Next week’s Queensland Law Students Careers Fair will be a brief chance for students to check out their employment options. And this year, the State’s firms want to sample the talent out there even before students graduate. Shaun Drummond investigates
While every year there seems to be a growing number of law students graduating, out of the hundreds of applications they will receive every year, law firms still have to capture and retain the ones that have the right mix of academic ability, talent and who fit the “culture” of the firm.
“With the recent debate about client service and work/life balance, a major issue for graduates and young lawyers is ‘cultural fit’,” says Amber Agustin, acting president of Queensland Young Lawyers.
“Some graduates will thrive in an intense, challenging environment and will not object to long hours, while others will prefer to maintain a more relaxed lifestyle.”
As a result, like their southern counterparts, top and mid-tier Queensland law firms have been refining their graduate recruitment programs to ensure they can get to know the potential candidates as much as possible. This has led to a shift in favour of vacation or seasonal clerkships as the primary source of recruits, meaning the pressure is on for students to start thinking about where they want to practise by at least their penultimate year.
Agustin says in fact there are indications clerkships are becoming the preference for firms and law students who wish to practise law should try to secure a number of vacation clerkships during their studies.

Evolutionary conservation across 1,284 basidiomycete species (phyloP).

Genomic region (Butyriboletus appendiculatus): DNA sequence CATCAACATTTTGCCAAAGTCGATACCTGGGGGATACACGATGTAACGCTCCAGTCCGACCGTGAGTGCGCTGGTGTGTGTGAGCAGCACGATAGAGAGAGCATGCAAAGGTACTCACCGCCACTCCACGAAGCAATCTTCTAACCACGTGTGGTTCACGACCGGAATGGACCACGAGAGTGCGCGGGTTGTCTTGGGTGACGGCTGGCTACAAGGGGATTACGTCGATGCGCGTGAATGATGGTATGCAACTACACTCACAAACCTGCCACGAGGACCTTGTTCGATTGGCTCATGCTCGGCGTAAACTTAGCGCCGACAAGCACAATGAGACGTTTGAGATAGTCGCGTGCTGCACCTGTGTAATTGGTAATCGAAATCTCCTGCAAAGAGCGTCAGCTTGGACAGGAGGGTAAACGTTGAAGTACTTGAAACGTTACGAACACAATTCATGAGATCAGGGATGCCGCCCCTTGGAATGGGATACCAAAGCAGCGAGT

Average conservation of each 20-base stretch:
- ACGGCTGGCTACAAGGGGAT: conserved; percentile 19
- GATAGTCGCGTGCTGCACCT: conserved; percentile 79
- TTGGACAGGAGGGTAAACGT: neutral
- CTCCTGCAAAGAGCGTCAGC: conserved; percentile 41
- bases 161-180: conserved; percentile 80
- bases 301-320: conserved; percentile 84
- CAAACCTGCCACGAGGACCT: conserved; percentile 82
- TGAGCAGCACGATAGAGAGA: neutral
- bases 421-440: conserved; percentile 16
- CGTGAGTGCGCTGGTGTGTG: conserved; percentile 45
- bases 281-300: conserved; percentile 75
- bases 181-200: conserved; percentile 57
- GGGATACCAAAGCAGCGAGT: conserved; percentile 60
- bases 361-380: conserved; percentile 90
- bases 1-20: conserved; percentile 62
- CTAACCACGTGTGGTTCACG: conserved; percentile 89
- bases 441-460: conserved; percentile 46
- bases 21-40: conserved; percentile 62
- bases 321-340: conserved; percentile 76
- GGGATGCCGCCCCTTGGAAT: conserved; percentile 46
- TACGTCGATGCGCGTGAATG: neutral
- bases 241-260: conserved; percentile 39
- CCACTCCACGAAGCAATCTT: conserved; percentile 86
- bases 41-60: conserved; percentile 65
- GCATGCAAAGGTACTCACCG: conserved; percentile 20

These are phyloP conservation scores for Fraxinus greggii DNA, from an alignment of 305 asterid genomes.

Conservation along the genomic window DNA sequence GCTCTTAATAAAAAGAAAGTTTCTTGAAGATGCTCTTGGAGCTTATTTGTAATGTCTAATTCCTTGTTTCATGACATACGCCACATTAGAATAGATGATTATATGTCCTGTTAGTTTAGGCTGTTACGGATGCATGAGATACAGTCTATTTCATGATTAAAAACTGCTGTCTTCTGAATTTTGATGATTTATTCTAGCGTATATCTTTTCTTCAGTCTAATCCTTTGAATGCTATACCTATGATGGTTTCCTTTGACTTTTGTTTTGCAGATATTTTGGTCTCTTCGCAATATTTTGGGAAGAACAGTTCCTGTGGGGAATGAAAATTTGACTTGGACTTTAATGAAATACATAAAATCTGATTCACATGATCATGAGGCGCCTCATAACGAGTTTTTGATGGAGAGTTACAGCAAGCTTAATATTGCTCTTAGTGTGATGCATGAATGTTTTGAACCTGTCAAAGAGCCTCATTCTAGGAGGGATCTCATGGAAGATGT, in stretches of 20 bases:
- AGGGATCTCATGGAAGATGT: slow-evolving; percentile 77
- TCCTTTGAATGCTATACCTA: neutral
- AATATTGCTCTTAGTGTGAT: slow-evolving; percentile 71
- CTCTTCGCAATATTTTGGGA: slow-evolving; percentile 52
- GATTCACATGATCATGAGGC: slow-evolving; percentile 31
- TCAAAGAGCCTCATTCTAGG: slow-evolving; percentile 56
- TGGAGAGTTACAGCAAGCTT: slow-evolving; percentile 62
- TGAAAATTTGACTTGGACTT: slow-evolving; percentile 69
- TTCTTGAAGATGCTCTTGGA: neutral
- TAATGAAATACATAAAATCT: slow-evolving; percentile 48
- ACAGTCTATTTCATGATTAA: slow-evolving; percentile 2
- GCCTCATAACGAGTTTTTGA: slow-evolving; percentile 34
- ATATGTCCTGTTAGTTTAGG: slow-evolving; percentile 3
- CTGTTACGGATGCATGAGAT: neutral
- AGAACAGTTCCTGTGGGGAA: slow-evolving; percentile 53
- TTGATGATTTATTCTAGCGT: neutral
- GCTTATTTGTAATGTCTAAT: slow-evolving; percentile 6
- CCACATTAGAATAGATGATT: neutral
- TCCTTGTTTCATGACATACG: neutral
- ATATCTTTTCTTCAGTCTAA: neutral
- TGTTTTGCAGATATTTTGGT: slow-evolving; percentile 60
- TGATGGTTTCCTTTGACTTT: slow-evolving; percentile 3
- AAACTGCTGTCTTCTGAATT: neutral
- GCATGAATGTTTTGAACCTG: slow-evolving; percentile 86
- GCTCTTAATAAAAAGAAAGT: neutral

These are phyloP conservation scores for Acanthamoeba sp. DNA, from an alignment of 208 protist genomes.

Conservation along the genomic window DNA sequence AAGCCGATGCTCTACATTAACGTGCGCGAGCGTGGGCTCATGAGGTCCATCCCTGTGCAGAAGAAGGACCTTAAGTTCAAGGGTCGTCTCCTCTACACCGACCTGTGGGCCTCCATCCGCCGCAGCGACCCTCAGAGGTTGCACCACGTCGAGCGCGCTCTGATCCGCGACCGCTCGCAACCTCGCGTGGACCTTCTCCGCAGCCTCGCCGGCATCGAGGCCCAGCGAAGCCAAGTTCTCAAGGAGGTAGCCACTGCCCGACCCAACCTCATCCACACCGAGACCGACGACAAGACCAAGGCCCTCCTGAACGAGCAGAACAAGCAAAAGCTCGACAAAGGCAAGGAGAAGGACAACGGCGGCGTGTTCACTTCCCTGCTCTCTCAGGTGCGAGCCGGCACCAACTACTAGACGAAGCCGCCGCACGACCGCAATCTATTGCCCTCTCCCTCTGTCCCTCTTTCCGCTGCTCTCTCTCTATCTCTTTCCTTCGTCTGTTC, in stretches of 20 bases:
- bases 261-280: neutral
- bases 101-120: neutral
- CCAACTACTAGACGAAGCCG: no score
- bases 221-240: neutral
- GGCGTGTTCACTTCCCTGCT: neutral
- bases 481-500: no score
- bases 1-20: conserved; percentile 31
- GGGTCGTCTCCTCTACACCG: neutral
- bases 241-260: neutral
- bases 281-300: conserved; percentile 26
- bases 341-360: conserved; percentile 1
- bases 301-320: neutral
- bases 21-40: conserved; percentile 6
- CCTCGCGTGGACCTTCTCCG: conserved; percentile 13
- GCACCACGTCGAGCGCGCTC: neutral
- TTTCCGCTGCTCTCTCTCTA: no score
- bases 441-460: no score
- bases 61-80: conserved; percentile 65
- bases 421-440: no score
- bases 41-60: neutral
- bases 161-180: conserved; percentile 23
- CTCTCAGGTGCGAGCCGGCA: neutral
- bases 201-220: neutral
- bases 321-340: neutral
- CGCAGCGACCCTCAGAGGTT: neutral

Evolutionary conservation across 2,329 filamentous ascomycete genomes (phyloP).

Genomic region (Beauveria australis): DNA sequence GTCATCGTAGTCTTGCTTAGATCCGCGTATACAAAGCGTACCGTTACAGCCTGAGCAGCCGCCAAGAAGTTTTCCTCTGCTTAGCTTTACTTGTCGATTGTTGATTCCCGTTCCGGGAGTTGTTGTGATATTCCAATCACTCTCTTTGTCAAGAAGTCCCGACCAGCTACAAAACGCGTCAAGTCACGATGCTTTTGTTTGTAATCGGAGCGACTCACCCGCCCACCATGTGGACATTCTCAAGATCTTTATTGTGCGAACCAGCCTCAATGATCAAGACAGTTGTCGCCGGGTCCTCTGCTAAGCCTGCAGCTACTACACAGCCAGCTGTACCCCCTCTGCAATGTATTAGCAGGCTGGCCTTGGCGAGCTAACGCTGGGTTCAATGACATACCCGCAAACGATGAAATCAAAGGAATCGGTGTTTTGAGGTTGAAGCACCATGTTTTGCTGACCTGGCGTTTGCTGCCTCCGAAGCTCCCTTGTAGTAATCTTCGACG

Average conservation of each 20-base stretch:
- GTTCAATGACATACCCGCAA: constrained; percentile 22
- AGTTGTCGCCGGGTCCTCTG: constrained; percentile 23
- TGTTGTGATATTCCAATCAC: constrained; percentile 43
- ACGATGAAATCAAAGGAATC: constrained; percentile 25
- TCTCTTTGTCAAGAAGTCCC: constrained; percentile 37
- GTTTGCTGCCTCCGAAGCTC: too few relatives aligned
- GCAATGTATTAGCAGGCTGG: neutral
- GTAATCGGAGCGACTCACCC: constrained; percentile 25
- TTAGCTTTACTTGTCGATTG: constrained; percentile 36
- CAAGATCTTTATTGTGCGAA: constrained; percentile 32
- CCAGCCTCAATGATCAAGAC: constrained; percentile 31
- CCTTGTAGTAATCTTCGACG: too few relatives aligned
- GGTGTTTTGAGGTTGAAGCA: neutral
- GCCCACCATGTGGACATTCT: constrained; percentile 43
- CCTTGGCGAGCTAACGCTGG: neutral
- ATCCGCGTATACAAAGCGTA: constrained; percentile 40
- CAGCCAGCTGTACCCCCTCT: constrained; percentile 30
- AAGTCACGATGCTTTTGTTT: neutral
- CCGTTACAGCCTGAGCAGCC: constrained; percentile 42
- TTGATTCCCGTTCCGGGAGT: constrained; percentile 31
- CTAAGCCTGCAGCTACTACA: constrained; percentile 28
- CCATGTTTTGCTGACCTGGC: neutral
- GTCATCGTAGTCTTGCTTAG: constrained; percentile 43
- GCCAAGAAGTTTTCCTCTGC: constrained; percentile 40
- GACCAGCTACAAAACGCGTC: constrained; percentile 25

“I think in Queensland it is becoming more and more like the southern states, in particular more and more graduate positions are being filled out of vacation clerkship positions,” says Rolf Moses, HR Director at Minter Ellison’s Brisbane office.
Unlike most firms in the southern states, many Brisbane firms have or are introducing both summer and winter clerkships, but these run for much shorter periods and students will often have the chance to get experience at several firms.
“It’s relationship-based recruitment,” says Moses. “You can bring people in at a fourth-year graduate level and give them four weeks’ clerkship experience and really get to know them and they can really get to know you. So when you make a graduate offer, it’s based on a stronger relationship. [It] just brings some science and purpose to the clerkship program.”
Peter Cranitch, senior manager human resources at Queensland-based firm McCullough Robertson, says the way law firms recruit graduates needs a “fantastic shake-up”, particularly not just focusing on the few with the highest grade point average.
As part of this, he agrees some firms are expanding their seasonal clerkship program. In addition to their summer clerkships, McCullough Robertson introduced winter clerkships for the first time this year.
“We’re putting our foot in the water with that particular process and seeing how successful it is,” he says. It is a response to the high degree of competition for the best recruits, which is particularly acute in a small market such as Queensland.
“The traditional [way] has been to chase the top academic lawyers. I think that sort of approach to recruiting is probably one of the reasons we have such high labour turnover [in the profession],” he says.
“If you look at the way we’ve recruited people into our firms I think there are other ways we can do it because the legal profession has an extremely high turnover rate at the moment and so you have to address why that is happening.”
While the clerkship programs have been there for some time, he says they were more seen as a “service to the industry” rather than as a “pure recruitment tool”.
“I think what’s actually happened from my point of view is that the major firms are chasing the same candidates with the traditional approach.” As well as limiting the pool of candidates, he says focusing on high academic achievers may mean the firms miss the graduates who have a range of other qualities that may be equally important.